Tuesday, December 19, 2006

Free up your shoulders

If you have any sort of shoulder pain, primarily impingement issues, when performing any sort of overhead pressing or reaching, it is most likely an issue with your scapulothoracic alignment (posture of your shoulder blades in relation to your back), than it is a shoulder joint problem. Even more specifically it is most often an issue with thoracic spine extension (straightening of the upper back).

For example, take a person with the all-to-typical forward-rounded shoulders and head posture, which can be caused by too much sitting with the arms forward (i.e. sitting at the computer the majority of the day) or starting each and every workout with the damn bench press (there are other lifts) or any other activity that has the shoulders, arms, and head out in front of the body for long periods. A rounded forward thoracic posture (kyphotic posture) will force the scapula (shoulder blades) into abduction and an anterior tilt. Basically pushing the scapula out and over the humerus. Now when a person tries to press or reach overhead, the scapula, specifically the acromion process and the humerus run into each other, causing impingement. Most times the infraspinatous is the muscle being impinged. Regardless, most times this issue can be resolved with work on mobilizing the thoracic spine into extension.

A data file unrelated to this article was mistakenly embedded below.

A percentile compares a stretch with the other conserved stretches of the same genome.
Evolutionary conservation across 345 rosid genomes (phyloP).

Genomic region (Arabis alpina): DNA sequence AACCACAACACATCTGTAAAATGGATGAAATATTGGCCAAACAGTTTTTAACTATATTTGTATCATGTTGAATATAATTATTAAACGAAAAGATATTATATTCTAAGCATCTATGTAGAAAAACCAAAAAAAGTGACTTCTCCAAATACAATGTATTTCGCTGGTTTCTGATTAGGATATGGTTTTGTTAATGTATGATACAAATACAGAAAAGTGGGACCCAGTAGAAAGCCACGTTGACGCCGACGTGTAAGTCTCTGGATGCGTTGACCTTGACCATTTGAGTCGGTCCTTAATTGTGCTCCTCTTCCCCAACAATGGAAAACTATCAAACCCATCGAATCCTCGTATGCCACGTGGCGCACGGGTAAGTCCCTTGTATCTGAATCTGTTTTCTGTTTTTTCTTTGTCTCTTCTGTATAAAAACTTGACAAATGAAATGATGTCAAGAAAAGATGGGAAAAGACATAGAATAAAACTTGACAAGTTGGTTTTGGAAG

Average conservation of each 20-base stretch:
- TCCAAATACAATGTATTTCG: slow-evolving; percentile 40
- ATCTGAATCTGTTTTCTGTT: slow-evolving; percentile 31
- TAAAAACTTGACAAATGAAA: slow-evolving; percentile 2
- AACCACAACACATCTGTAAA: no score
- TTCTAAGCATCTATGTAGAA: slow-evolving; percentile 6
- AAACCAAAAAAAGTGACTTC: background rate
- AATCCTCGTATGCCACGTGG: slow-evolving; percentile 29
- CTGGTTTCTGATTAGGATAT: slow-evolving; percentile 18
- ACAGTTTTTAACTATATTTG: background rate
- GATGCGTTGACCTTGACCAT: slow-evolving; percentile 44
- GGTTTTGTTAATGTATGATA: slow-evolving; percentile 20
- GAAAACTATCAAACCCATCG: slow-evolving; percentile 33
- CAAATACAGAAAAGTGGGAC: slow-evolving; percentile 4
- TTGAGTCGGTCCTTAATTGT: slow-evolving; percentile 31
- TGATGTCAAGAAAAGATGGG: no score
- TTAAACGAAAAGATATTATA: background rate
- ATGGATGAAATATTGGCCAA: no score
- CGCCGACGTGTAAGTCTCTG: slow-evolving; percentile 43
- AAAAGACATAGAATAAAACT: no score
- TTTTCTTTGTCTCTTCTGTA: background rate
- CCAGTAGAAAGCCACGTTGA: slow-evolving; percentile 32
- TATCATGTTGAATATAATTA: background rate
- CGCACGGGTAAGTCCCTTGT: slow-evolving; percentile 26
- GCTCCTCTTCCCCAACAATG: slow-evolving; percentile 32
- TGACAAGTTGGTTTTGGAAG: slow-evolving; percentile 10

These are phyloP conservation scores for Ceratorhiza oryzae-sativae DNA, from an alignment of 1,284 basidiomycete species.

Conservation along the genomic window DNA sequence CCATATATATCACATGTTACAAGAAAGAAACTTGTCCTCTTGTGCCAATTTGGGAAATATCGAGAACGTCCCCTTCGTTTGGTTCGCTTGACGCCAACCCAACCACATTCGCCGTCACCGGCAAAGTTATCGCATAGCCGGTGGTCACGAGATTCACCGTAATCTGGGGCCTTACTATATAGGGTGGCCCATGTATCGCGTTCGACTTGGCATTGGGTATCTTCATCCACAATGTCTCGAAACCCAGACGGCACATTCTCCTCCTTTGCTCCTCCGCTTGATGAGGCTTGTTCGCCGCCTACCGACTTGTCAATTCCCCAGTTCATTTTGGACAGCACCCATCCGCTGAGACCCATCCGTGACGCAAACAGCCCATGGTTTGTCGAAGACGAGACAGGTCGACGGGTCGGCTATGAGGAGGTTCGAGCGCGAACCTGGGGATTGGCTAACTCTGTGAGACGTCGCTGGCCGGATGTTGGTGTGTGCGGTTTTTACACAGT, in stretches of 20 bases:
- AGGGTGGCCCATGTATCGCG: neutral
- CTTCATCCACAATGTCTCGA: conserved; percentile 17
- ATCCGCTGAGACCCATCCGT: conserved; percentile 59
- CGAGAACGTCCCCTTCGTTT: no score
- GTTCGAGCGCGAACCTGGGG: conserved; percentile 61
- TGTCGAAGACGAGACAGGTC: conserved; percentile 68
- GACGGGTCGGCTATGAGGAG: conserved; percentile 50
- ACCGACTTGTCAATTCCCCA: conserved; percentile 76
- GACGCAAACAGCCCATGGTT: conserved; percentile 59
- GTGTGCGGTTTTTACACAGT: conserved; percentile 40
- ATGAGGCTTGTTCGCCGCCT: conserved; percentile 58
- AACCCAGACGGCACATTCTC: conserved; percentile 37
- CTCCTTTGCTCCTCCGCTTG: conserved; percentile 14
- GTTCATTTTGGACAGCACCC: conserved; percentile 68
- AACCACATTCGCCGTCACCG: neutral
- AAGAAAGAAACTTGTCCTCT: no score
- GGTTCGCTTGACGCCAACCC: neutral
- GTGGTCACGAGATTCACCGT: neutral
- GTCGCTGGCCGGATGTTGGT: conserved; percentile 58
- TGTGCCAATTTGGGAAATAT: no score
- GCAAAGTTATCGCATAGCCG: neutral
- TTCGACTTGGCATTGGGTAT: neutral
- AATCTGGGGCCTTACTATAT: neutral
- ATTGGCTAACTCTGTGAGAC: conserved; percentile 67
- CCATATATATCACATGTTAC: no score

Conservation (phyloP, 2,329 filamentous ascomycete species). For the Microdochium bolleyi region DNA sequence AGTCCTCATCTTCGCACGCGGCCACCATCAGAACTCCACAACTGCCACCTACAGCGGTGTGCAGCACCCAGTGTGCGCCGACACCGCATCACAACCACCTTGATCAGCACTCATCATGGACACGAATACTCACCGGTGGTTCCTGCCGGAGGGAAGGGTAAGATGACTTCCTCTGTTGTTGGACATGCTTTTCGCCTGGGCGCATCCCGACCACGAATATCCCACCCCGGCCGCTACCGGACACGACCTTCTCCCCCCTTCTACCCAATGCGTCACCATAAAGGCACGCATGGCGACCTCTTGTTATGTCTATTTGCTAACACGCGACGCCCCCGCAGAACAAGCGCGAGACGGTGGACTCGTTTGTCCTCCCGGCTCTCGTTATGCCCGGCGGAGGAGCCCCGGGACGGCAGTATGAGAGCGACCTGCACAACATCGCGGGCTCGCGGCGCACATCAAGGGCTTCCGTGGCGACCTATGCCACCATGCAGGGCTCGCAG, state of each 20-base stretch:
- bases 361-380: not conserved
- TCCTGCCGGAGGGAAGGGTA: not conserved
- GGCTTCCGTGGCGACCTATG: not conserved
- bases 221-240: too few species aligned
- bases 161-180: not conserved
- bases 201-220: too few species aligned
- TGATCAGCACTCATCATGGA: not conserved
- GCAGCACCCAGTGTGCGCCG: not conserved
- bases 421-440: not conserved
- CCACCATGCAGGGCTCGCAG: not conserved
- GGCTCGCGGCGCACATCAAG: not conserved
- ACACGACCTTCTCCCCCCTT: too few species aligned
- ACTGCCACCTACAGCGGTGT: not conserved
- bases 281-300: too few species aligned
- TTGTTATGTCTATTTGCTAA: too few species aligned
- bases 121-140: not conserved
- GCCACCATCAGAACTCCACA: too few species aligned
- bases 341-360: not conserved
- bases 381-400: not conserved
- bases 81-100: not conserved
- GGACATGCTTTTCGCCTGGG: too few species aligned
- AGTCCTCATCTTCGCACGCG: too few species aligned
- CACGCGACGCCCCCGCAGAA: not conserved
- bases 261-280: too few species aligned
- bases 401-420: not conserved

To work on thoracic extension, sit in a chair in which the back rest comes up to middle of the back. Place your hands on your head with your elbows pointing to the ceiling. Using the top of the back rest as the fulcrum, bend backwards over the chair, pushing your chin back into your neck and chest up. This will help mobilize your thoracic spine into extension and adduct and depress your shoulder blades. This clears the scapula back and down to free up the humeral head to move properly. Do 10 reps every hour to 2 hours, especially on the days which you have to sit a lot.

AS

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